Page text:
I was discovered a decade later by a sobbing woman. She stopped crying and wiped the dust from the leather, curious. She did not remove me from the sheath; she seemed afraid. I was carried into the living room and placed on a table for her husband to see. He pulled away the leather. He was excited. He told her, “I think this was my great-grandfather's sword. My great-grandfather rode with Forrest.” He was right on the first count. On the second, he was incorrect. He would never be able to find out for sure. It became the truth.

     His name was Thomas. He took me to another house where I was stored away yet again, though wrapped in soft cotton. I was an object of pride, a treasure, a jewel in his hands. He showed me once, carefully cradled, to his young son. He told him of the Cause, “The war was not about slavery and its cruelty. My people were poor farmers who never owned human beings; they fought because they believed in their freedom. The war was about taxes and the right of each state to govern itself. The South was invaded by northerners who wanted to dominate our economy. And they sure did after the so-called Civil War.” He said, in closing, “My great-great-grandfather fought with this sword at his side and served with the famous general, Nathan Bedford Forrest.”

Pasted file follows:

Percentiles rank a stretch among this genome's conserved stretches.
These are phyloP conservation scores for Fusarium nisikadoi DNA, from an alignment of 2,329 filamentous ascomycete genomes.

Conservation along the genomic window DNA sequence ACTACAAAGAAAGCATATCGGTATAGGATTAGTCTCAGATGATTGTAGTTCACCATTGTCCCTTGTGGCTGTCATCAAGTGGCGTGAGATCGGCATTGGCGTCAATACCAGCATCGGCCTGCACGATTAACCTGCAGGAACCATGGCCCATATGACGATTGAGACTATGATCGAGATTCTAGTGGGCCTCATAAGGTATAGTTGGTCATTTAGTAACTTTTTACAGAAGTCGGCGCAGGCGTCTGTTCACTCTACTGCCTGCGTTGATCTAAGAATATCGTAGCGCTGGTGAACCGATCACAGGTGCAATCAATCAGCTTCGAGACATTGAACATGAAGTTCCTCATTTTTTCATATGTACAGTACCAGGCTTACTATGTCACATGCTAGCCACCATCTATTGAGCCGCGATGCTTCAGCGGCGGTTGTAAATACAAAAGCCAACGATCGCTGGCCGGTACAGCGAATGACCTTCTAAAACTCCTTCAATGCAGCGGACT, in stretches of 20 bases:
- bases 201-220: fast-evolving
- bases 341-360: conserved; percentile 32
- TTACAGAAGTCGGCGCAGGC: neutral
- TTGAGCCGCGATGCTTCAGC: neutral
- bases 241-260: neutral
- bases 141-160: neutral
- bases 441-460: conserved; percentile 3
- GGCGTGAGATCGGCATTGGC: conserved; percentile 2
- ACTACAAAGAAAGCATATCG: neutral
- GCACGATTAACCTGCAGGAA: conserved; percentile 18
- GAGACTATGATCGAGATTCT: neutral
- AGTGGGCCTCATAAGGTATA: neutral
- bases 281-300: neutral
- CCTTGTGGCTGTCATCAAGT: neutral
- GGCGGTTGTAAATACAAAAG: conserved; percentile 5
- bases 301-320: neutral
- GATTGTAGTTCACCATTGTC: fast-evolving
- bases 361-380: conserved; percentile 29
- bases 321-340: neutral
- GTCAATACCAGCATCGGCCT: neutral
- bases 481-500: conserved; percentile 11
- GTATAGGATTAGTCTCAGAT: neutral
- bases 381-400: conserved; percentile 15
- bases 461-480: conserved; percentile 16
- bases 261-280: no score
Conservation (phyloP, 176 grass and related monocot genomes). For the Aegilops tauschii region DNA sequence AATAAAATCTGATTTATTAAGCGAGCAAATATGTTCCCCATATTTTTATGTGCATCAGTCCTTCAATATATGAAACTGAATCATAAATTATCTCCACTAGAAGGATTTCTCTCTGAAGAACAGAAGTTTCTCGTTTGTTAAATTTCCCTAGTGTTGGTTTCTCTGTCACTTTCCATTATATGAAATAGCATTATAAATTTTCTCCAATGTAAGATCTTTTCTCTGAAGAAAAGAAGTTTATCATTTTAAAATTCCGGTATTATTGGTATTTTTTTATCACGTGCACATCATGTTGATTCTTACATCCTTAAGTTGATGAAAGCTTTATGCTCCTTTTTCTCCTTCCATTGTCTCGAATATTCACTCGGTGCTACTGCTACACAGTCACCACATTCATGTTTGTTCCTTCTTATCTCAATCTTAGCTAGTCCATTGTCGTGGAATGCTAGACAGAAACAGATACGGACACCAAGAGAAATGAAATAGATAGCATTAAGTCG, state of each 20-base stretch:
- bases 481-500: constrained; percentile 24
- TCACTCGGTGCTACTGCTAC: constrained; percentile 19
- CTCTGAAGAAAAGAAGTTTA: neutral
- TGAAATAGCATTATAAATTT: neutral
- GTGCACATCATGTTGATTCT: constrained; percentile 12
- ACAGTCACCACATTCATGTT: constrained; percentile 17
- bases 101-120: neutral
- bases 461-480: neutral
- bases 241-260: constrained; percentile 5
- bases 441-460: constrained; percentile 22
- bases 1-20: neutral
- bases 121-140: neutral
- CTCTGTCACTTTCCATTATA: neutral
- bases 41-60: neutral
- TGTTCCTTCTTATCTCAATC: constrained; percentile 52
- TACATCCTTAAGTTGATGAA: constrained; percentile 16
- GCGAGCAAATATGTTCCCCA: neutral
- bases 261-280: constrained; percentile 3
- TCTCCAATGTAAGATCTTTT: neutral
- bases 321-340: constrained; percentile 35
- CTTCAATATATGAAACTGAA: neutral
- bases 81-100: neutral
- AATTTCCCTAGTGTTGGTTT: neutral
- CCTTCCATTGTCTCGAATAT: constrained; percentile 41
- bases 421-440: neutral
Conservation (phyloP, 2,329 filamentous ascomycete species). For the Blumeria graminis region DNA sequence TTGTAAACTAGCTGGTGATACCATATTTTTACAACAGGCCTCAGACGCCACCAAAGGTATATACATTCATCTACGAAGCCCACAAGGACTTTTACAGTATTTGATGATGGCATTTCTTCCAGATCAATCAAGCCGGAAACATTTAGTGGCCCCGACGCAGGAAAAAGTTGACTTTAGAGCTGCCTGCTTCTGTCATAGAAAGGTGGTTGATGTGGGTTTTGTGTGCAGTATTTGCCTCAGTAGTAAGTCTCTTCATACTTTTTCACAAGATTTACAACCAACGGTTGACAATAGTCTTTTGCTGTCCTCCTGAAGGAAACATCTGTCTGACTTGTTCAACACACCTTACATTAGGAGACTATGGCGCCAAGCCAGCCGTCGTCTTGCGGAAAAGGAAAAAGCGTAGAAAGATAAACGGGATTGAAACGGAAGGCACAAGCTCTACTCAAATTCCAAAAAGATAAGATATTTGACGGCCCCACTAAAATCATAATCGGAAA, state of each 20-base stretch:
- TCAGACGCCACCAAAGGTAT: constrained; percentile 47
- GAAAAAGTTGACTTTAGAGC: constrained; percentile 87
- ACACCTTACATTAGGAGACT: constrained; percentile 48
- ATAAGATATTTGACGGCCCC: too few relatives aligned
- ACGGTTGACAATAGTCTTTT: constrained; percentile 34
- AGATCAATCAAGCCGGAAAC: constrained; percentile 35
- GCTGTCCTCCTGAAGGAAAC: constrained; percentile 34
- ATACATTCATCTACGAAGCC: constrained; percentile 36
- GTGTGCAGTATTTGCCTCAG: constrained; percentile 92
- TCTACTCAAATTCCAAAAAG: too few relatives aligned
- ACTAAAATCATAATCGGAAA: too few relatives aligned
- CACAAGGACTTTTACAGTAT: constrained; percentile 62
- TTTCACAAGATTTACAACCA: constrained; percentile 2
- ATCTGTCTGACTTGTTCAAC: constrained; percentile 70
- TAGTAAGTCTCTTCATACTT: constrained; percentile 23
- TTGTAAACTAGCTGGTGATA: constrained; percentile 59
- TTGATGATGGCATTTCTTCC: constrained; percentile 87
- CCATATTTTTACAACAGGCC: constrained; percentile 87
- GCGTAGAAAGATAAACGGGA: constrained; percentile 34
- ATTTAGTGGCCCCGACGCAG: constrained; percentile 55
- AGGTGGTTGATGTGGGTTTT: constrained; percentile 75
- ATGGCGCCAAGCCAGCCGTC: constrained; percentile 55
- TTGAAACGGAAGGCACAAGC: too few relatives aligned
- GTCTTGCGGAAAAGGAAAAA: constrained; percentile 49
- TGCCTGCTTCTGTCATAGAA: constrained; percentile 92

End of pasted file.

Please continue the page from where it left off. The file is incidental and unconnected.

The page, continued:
The little boy, wide-eyed, asked, “Was it ever used to kill people?”
     Thomas said, “I don’t know for sure, but I would expect so. This sword will belong to you someday.” The boy nodded solemnly, touching my blade shyly, cautiously, before I was replaced in the cotton-lined box.

     Thomas examined me on the kitchen table every Confederate Memorial Day, making sure there was no rust, no damage. He wondered what the war had been like. He tried to hear the cannons. He tried to imagine the killing, the pain. He tried to imagine how Josiah felt, so very young.

     The boy, Tom, appeared next as a man of thirty-eight. I was cleaned and polished, hung over his mantel, gleaming in the firelight. That night, he called his son, Tommy, into the room. “What do you think what it was like, when your great-great-great-grandfather fought in the war? Could you imagine carrying this heavy thing from place to place, tired and cold and wet in the rain? Your ancestor, Josiah Edward Robinson, was injured and had to come back early because he was unable to fight anymore. Josiah's place had a big white farmhouse and several pecan trees around it. My daddy, your grandfather, visited it when he was very young.”
     A crumbled chimney stands sentinel.

     I was taken down occasionally; carefully, respectfully, slowly lowered into someone's waiting hands. They ran their fingers along, tentatively, lightly. Sometimes they wondered how sharp my blade really was, how many I killed, if they would have been man enough to fight in that terrible war.

     All the while, I was whispering.

Excerpted from Delaney's People: A Novel in Small Stories
©Beth Duke
All rights reserved
May not be reproduced without author's permission

Love from Delta.